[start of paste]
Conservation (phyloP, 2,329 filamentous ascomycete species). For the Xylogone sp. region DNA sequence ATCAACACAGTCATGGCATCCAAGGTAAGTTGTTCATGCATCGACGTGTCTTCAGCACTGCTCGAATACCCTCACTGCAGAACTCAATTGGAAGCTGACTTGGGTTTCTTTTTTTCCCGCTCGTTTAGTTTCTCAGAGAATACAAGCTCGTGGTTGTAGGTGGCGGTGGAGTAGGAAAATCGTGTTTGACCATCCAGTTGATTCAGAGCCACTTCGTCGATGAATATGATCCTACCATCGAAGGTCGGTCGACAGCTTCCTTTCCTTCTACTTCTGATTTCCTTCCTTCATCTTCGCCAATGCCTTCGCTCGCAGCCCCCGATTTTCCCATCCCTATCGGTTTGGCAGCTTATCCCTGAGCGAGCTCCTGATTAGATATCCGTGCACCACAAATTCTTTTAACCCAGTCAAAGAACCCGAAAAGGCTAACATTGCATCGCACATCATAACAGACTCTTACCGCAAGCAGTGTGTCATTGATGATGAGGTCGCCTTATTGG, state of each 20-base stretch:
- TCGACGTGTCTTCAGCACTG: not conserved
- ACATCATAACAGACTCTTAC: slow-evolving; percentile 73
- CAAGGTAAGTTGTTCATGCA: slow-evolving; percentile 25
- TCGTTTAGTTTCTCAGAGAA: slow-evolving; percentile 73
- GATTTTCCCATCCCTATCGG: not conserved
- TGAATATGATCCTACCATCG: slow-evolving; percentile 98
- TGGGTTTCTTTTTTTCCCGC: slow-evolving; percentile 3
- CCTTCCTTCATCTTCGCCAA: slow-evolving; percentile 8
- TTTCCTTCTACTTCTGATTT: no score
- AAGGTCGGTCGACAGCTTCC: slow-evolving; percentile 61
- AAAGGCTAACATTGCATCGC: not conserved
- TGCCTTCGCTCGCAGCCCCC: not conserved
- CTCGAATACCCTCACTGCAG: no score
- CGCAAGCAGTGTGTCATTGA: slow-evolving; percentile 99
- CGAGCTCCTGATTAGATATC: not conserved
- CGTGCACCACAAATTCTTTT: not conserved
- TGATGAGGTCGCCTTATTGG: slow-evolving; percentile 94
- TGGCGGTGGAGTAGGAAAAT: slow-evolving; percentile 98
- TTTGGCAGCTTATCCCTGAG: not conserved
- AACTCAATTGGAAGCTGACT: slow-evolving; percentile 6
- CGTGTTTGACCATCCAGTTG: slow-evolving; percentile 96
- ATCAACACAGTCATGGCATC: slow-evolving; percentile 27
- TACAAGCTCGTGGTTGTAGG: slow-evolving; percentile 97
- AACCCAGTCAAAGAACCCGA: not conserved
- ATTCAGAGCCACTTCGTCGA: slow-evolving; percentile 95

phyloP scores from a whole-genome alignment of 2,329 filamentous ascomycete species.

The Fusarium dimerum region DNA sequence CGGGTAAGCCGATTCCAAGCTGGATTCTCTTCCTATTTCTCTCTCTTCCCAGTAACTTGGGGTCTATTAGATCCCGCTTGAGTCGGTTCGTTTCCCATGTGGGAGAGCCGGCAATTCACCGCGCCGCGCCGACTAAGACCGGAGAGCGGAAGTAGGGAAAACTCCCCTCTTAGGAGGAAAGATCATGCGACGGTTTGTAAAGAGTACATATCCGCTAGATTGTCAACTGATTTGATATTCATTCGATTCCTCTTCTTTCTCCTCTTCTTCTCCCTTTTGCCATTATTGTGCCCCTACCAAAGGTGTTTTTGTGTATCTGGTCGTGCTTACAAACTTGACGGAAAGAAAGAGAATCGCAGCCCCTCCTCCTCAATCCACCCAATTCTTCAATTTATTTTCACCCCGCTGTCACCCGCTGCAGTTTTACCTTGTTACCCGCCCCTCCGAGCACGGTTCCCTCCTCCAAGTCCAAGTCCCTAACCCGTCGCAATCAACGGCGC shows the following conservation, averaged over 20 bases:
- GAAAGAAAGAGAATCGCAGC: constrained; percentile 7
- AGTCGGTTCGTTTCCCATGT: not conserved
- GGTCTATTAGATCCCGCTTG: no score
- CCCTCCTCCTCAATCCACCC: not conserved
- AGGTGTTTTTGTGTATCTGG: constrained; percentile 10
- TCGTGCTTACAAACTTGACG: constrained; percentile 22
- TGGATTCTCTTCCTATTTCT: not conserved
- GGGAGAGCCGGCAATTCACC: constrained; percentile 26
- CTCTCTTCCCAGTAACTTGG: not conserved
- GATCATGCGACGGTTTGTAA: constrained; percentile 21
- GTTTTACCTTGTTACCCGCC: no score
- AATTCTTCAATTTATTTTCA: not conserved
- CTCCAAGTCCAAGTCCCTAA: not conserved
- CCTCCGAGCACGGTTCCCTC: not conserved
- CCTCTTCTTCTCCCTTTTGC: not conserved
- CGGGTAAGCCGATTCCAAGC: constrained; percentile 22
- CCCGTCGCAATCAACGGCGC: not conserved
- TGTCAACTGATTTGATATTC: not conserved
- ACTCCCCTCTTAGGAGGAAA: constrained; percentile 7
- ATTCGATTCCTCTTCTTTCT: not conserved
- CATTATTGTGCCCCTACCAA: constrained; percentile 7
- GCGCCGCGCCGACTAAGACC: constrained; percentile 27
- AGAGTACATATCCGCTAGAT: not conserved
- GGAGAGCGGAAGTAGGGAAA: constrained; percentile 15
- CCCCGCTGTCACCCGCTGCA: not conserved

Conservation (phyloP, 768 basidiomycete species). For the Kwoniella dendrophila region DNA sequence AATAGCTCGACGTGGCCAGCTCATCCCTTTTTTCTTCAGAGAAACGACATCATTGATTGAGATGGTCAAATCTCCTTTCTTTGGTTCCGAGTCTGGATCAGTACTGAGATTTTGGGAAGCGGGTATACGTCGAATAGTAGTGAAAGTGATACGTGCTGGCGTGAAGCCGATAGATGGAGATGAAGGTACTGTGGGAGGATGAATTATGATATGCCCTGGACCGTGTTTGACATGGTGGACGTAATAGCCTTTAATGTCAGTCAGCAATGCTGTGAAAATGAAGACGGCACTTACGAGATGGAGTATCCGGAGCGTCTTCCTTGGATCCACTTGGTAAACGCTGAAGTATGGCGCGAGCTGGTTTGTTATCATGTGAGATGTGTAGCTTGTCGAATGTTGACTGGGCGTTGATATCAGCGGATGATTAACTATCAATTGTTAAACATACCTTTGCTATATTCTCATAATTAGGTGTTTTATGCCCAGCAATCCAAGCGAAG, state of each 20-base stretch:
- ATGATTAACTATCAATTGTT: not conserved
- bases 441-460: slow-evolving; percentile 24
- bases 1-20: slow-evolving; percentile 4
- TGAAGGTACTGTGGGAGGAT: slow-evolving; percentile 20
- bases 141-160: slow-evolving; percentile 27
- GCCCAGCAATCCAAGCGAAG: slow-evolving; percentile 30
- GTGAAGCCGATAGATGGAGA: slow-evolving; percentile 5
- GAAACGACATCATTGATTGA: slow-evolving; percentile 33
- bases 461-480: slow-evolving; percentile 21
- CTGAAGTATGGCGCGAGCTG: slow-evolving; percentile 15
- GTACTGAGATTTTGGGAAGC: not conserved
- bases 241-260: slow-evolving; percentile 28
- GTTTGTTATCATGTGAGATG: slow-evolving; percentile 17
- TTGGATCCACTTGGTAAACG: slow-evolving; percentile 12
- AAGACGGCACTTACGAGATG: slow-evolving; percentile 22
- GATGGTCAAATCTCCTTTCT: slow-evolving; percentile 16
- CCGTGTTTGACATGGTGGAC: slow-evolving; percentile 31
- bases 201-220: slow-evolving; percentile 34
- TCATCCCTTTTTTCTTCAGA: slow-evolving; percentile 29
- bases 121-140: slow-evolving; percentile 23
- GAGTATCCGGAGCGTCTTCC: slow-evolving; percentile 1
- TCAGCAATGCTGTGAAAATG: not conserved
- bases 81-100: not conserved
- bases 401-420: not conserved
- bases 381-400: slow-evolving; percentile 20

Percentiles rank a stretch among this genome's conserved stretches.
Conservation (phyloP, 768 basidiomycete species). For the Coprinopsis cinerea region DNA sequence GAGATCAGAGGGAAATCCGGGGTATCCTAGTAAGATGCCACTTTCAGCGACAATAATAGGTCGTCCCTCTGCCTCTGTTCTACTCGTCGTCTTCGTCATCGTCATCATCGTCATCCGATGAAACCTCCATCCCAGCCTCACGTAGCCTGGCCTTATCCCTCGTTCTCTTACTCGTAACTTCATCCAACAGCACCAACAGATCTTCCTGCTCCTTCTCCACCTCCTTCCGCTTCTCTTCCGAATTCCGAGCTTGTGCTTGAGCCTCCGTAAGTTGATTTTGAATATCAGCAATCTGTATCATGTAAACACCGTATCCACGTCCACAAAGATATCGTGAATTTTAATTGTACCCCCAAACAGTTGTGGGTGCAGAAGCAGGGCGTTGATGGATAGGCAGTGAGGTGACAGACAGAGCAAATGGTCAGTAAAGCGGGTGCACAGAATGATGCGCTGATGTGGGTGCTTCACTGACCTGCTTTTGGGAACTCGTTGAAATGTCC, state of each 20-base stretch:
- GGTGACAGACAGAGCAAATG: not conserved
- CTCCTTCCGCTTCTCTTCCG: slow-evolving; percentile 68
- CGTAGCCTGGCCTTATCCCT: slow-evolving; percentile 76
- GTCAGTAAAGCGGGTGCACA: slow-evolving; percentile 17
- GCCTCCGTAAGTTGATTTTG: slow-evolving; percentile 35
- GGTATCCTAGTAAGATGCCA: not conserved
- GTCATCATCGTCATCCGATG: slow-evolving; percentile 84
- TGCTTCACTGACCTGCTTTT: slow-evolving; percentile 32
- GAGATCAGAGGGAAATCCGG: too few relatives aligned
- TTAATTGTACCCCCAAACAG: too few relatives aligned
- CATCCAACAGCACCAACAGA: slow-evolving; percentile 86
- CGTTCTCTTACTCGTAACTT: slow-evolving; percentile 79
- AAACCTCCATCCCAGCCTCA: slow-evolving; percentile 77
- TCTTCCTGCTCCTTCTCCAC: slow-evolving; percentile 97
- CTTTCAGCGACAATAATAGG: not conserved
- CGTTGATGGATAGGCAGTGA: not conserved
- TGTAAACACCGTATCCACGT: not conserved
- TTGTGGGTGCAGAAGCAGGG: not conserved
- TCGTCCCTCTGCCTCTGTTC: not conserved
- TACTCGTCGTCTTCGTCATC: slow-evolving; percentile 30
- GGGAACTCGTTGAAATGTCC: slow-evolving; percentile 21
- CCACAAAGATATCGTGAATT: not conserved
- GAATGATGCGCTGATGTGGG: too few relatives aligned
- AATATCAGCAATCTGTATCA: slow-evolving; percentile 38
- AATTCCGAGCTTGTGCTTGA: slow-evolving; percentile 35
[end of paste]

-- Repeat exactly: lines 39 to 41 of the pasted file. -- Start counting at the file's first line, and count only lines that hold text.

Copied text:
- GTTTTACCTTGTTACCCGCC: no score
- AATTCTTCAATTTATTTTCA: not conserved
- CTCCAAGTCCAAGTCCCTAA: not conserved